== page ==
verse possession to city property, but
this law would only apply to cases after
the passage of the law. •
After some discussion the ordinance
was referred to the committee on
streets. Z-Z ■:!•«-••-■•■
miller's DILI. RETURNED.
The bill for $201 sent in by City
Treasurer Miller for expert services in
examining books inthe office was re
ported back from the committee on
claims without recommendation.
The billon motion of Aid. Franklin
was ordered sent to the comptroller to
audit, but as only four votes could be
secured in favor of such., action the
chair declared the motion lost. .
Later in the evening Mr. Miller sent
in a communication, in which he stated
within the last few days private parties
bad sent him one-half of the' amount
expended by him, aiid others had prom
THE SAINT I'LVL DAILY GLOBE: WEDNESDAY OPENING, SEPTEMBER 6, JBf&.
ised to make up the balance. Under
these circumstances Mr. Miller asked
to have the bill returned, and as there
was no chance for the bill to go througn
it was ordered returned.
The same official also -sent In a
lengthy communication relative. to the
manner In which ex-Treasurer Reis
kept the hooks while in the office. This
was referred without reading to the
special joint investigating committee.
Mr. Miller claimed the errors pointed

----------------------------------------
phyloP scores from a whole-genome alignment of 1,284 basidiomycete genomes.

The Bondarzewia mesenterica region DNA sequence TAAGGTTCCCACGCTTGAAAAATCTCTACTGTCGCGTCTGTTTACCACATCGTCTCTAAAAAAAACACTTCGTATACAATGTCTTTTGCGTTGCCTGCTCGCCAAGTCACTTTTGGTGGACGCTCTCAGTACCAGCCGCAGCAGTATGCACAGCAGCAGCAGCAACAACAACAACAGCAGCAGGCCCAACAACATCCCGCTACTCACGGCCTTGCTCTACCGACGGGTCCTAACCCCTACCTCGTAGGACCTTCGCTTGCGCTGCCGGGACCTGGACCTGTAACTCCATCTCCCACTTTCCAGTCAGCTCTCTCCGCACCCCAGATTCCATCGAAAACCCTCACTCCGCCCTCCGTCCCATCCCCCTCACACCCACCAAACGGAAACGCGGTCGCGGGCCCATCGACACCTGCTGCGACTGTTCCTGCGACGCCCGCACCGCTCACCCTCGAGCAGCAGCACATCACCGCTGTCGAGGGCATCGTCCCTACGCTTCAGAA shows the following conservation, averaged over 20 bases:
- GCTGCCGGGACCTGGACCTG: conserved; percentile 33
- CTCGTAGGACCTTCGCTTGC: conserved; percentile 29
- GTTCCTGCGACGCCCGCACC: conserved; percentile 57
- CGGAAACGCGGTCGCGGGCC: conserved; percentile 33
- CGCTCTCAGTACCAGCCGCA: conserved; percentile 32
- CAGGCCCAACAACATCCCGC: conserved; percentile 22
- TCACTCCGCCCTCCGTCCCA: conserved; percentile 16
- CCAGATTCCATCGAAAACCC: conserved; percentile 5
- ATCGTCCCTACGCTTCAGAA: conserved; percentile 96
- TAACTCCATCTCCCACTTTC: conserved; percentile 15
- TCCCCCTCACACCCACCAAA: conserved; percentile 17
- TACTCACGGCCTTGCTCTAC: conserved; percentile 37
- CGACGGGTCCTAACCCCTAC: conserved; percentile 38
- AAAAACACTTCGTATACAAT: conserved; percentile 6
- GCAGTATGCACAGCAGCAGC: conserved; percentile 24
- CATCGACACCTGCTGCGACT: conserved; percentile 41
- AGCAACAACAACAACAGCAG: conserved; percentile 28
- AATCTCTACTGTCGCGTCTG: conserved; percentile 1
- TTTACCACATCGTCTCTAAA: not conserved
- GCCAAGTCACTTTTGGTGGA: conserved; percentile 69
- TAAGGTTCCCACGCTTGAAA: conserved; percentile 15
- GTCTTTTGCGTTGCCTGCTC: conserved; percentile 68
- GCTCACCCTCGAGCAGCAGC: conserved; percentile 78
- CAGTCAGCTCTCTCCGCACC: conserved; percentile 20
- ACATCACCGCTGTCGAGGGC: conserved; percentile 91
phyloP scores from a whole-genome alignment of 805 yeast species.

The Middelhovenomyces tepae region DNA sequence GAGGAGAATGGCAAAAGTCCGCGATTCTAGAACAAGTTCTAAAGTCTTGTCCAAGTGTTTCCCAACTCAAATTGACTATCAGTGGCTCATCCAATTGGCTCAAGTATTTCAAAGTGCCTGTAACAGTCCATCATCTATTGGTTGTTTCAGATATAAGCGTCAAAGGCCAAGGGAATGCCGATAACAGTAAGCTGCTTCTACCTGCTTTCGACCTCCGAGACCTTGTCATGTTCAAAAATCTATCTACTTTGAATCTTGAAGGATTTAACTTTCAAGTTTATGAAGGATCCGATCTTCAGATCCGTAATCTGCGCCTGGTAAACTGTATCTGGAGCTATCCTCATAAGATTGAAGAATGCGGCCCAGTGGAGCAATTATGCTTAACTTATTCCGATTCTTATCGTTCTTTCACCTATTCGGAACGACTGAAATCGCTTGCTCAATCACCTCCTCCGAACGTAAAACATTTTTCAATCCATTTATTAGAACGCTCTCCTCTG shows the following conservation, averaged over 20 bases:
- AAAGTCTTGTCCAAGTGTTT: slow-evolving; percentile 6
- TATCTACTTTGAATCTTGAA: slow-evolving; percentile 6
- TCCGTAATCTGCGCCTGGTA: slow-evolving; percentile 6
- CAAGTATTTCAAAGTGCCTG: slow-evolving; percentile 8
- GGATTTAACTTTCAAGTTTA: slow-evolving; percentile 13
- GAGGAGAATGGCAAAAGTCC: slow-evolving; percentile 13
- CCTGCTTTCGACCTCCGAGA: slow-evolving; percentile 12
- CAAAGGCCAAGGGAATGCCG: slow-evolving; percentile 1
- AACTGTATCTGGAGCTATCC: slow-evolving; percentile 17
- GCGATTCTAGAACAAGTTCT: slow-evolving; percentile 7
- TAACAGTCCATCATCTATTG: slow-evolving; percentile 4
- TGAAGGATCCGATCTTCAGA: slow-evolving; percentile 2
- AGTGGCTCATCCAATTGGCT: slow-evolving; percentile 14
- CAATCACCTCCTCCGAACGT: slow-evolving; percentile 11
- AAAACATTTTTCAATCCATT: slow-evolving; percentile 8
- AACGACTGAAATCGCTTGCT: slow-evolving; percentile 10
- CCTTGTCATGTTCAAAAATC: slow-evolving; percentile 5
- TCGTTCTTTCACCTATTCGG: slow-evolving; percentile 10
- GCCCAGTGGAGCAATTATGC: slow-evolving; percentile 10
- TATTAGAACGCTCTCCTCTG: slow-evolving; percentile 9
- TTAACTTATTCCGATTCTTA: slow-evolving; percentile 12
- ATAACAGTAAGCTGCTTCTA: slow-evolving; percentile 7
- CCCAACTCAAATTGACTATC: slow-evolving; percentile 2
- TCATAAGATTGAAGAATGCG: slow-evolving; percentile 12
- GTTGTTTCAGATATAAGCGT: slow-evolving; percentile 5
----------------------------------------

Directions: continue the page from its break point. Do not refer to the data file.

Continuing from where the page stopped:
out by the Globe ou Monday were a
result of the condition of the books as
he found them on taking office.
a STAGGER AT economy.
Comptroller McCardy informed the
council. that the recommendation of the
mayor as to the consolidation of the fire
and police alarm systems was a good
thing, particularly as responsible par
ties offered to take charge of the whole
business for $3,000 per annum.
The communication also requested
the repeal of the resolutions authoriz
ing extra help in the office of the super
intendent of police alarm. The laws of
18S7, he said, provided that the super
intendent should receive $3,200 per an
num for himself and all assistants. This
being the case, both resolutions above
mentioned were illegal.
The communication and resolutions
repealing were sent to the committee
NEW PROHIBITORY DISTRICT.
Aid. Zimmerman introduced an ordi
nance, which was passed under a sus